Smoky Mountain Family Historian

Monday, March 26, 2012

Thoughts on the Helen Hunt episode and this season's WDYTYA

I have really enjoyed NBC's broadcast of Who Do You Think You Are? I have, however, found this season a little more disappointing than the previous ones. It appears to me that the budget for the current season per episode may be much less than what it was for previous ones. There are far too many episodes that never cross the big pond.

Let's take this past week's Helen Hunt episode. The episodes were largely biographical focuses on only two of her ancestors. Both ancestors were 19th century figures. While there was a brief mention of the 18th century in at least one of the lines, it was just barely mentioned. The emphasis seemed to be on history -- the gold rush and banking in the first part and the women's suffrage movement in the second. I must confess that I found more of interest in the first part although I know many enjoyed the second portion interesting.

I am a huge fan of putting flesh on your ancestors through the type of research that was done, but I'm missing the genealogical pursuit in this season's episodes. Even when the pursuit does go back many generations, such as in the Reba McEntire episode, they are handing the trees to the celebrities without showing the steps it took to get to that generation. I would love to see an episode where they actually documented the steps they took to get to these earlier generations. For example, in Reba's case, I had done earlier research on that Brasfield family of Monroe County, Mississippi because Susan and her children lived near my great grandfather's half-brother. I had followed their path back into Alabama and had seen that they had come from North Carolina, but when I discovered that they had been in the earlier counties at different times than my Thorntons, I quit pursuing the line. It would have been interesting to see the steps they took to get them to the specific county and earliest ancestors mentioned. Having done quite a bit of research in Mississippi and Alabama, I know that it is not always an easy process to locate the ancestors in the Carolinas. (In some cases, it's not as difficult, but in others, it can take a long time and a lot of case building and proof arguments to reach a conclusion.)

My other complaint with this season is that they begin re-runs before they've made it through the new episodes. I had the same complaint in the first season when they were showing the Sarah Jessica Parker episode repeatedly, and it was one of my least favorites of the season.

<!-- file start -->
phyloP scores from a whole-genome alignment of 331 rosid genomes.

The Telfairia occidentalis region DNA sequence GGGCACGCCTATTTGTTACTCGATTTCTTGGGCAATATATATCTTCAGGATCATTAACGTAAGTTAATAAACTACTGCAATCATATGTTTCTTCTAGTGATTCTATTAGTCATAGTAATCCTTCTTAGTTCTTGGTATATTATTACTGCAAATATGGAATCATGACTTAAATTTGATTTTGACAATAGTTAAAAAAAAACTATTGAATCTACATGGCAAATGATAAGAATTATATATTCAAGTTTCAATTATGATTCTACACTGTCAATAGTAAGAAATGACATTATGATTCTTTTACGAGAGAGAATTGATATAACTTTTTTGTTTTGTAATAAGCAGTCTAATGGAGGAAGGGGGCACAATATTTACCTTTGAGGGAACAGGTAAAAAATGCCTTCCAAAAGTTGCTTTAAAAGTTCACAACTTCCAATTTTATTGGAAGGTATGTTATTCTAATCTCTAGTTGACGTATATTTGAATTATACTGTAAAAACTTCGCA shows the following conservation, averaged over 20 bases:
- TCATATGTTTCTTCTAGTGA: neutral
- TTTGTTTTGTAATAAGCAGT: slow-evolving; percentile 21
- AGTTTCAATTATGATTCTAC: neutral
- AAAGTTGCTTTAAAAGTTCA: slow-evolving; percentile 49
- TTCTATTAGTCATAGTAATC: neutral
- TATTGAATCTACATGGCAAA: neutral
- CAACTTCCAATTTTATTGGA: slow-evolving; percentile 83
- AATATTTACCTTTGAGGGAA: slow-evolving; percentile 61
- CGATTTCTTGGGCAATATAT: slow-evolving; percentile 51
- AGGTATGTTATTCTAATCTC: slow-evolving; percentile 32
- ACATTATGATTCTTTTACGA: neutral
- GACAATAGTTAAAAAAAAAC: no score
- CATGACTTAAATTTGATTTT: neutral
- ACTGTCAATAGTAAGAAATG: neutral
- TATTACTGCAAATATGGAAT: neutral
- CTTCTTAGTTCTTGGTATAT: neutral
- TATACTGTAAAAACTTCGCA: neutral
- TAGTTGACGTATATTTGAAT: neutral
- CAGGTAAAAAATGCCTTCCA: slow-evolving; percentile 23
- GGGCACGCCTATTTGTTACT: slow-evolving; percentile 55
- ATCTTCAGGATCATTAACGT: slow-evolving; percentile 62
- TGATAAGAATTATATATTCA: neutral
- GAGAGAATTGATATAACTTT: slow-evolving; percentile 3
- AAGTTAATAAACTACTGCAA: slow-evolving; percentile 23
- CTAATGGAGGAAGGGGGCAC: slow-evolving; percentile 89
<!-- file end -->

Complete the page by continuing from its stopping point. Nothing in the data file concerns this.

I've seen the posts showing how the ratings are lower this season than in previous ones. I've heard some say they prefer to wait until they can view it with fewer commercial interruptions. I had to watch one of the episodes online because tornadic activity in our area pre-empted the show. When I switched to the channel where they normally broadcast the NBC programming if they pre-empt the main channel for weather coverage, it wasn't showing. I found out that they started it a bit later, but the show was already in progress by that time, and I didn't want to join it already in progress.  I've given up my usual Friday night activities just so I can be home to watch WDYTYA to try to boost the ratings, but I suspect a lot of people have not done this. However, I can't wonder if the real reason that the ratings are lower this season is because people are finding the series less engaging because people who have watched the earlier seasons have tried to find their family and have not had the success these celebrities have had because their ancestors are not magically popping up when they do a search. I remember one case where the person was searching for an ancestor, and the person typed in a different spelling than the manner in which the celebrity spelled his or her name. It is obvious the celebrity had been told how to type the name. Many of the new researchers don't know the tricks that more experienced researchers have up their sleeves.

It would be nice if local genealogical societies or libraries with genealogical collections could present programs that would address some of these issues to keep them interested in pursuing their family history. In some cases, the societies are inactive or non-existent. In some cases, they won't pay the money to bring in speakers who actually could bring the expertise to help people get over the the hurdles and their own local speakers lack that ability. The genealogical society in my county meets at a time when those of us who work cannot typically attend. Why in the world does a society hold its meetings at 1:00 on Thursday afternoons? It's obvious they are not interested in growing the society. I've been able to attend two of their meetings. In both cases, all they did was sit around and expect someone to ask them questions. I think I did ask them once why they held their meetings at 1:00 on Thursdays when no one could attend. I don't remember what their answer was, but it was nothing but an excuse. (The society in the next county over is much more active, but its meetings are held on the evening that I typically work.) I certainly did not have research questions for them. The county was one of the later counties to be formed so most of the records I really need are in the parent counties rather than the current one. I have no ancestors in the county so the only research I do in that county is what I am doing for clients. With bad meeting times and poor programming, they will never be able to reach those in our community who may be struggling with their attempts to research their family history.

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